2330 hours. Riding the pushbike home from the hospital for sick children on a Sunday night, racing dreamy trams through the Central Business District, through the drowsing city as it winds itself down from weekend revels. The streets drain visitors to their dormitory suburbs; those on foot, inner city dwellers, are mostly students, mostly Asian.
The bike affords a view at street level. On every city block there is one figure seen seated on the footpath, male, his back supported by a shopfront, before him a placard, his testament of poverty, of need. Before him an upturned cap solicits alms. Peering from the bike across the emptying asphalt, between unclad legs, I see the bearded face of the seated man, mute, impassive, staying put.
The unclad legs are of groups of Asian girls who wear spring frocks shorter than the precipice high heels dictated by fashion. The legs pass; the beard, the placard, the face remain. No alms fall into the money hat.
On the next block the same slow tableau.
Red lights arrest me at the third block. I can hear the girls’ soft laughter as they pass. The face of this man is not seen: his head slumped, he sleeps, sleeps on the cooling street, sleeps before the hat. No-one comes near.
The green light releases me from indecision. Riding now, racing trams once more, leaving behind me undischarged my impulse of munificence, I ride hard, ride towards my home where warmth, a shower await, where I have a wardrobe full of shoes. Those high heeled extravagances speak to my own blessed feet as they depress the pedals. How many are your shoes? I count them as I ride.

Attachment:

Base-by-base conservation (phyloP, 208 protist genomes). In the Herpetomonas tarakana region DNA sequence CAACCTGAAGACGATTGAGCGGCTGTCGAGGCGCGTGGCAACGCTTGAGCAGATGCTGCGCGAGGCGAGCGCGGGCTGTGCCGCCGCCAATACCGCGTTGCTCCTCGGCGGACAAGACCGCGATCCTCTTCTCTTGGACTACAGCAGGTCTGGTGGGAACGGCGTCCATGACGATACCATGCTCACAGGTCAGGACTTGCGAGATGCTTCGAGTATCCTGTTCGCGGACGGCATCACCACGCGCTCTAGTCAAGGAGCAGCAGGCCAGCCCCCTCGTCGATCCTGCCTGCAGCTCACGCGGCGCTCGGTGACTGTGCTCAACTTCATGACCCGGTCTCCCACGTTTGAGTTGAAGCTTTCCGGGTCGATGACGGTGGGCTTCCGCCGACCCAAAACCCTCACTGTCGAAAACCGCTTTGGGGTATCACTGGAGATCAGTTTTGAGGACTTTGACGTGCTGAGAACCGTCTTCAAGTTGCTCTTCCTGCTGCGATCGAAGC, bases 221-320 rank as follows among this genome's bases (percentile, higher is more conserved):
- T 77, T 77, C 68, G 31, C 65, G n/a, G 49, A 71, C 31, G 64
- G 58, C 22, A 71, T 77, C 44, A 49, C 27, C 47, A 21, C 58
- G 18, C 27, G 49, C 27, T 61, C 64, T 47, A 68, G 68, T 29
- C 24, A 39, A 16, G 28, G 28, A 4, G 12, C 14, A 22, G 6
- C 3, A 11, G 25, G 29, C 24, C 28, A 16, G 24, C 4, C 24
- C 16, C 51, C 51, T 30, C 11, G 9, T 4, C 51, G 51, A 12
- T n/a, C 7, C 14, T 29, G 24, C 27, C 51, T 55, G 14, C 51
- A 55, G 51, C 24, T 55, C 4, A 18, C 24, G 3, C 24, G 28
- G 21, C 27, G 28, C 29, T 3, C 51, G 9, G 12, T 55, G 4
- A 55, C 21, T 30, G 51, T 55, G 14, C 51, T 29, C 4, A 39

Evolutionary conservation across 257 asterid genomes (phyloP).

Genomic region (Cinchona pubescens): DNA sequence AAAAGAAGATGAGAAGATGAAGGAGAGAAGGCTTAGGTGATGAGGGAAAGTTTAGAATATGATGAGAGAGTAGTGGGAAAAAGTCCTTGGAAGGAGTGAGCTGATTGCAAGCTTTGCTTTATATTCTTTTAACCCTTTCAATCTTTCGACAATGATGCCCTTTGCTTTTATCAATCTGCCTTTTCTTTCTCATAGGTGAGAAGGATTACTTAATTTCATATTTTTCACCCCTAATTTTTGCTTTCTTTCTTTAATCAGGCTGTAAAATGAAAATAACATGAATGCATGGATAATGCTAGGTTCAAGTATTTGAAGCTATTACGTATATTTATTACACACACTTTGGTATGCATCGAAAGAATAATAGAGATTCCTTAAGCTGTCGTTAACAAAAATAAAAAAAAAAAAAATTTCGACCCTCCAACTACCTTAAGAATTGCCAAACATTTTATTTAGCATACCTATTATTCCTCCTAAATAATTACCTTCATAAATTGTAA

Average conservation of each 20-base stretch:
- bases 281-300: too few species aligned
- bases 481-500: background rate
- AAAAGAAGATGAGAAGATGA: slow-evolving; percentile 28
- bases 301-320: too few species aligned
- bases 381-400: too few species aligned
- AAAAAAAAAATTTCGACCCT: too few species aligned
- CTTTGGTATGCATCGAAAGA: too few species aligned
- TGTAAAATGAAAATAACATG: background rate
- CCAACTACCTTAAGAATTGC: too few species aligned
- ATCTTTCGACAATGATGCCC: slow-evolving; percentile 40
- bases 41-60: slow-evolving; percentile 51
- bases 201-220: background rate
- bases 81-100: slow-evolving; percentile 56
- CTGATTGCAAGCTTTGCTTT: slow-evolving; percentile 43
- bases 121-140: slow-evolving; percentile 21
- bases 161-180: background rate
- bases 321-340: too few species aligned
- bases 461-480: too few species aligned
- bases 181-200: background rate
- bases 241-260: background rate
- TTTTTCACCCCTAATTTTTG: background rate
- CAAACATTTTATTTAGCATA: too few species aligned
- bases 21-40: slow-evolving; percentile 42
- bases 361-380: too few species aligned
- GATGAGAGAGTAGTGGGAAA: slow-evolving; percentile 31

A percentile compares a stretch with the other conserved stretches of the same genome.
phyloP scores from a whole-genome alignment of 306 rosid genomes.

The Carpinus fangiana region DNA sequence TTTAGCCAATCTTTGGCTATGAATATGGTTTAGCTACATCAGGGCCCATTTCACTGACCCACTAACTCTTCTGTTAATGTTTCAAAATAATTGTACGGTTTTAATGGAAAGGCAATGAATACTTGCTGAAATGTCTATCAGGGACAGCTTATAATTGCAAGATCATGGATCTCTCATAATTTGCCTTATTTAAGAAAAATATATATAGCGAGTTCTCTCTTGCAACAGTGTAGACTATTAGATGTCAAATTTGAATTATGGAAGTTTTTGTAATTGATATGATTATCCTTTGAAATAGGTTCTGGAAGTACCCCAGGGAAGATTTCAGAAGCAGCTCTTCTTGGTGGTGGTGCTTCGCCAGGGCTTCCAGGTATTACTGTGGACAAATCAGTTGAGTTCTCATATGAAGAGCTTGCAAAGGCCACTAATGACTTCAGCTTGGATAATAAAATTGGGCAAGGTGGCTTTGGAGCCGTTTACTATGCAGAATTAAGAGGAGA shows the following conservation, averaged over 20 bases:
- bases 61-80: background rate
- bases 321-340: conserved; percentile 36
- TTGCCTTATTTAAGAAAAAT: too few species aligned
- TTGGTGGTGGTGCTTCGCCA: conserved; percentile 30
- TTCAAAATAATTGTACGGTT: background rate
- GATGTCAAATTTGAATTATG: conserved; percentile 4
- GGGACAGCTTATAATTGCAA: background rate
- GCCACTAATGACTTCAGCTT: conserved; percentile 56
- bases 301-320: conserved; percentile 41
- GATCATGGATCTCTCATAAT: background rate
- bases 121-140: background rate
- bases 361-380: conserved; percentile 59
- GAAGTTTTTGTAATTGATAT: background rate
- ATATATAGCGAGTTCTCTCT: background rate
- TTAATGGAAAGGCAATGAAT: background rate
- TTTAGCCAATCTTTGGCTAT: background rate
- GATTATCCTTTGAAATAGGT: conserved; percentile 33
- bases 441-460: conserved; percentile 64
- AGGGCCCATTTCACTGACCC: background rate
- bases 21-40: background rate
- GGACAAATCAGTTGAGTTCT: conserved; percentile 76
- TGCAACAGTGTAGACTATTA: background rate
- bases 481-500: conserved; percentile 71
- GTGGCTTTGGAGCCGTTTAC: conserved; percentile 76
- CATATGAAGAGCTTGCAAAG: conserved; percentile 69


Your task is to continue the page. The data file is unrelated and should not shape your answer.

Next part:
I count ten pairs of shoes in my warm home. I have only two feet. Ten pairs plus all the running shoes, those retired from marathons but still serviceable, and the new pair in lapis blue waiting for a runner whose running days are done.
Twenty eight shoes for my two feet.
We are two bearded men who write our testaments, two of us tired from fetching our daily bread. I ride to my home. Mon frere, mon semblable, sleeps already, on the street.
Beyond these city blocks lie the docks and the silent cold sea. Across the cold waters, homeless, locked from sight, from our hearing, locked away in distant islands of poverty are the thousands who will never, ever – on a government’s solemn vow – come into our comfortable home.
I waste precious instants being indecisive as I pass similar scenes, even here in a wealthy part of the world. I am also sad for those girls tottering on the discomfort of absurd spikes that they feel constrained by peer pressure to wear. At least good shoes can, mostly, be recycled through charity shops.
Hello faithful reader and helpful responder, Hilary
I think a life of plenty can deprive us of the knowledge of want
And perhaps, living on a planet where humans are too plentiful can make us insensitive to the value of a human: chuck them away once they’ve worn out or broken down; thus the homeless,
Likewise asylum seekers
Such a well put reminder for us with shoes falling out of our cupboards.
Thank you for your response
cold weather, loneliness in the city, asylum seekers stranded – so many so needy; and we well shod Aussies so warm, complacent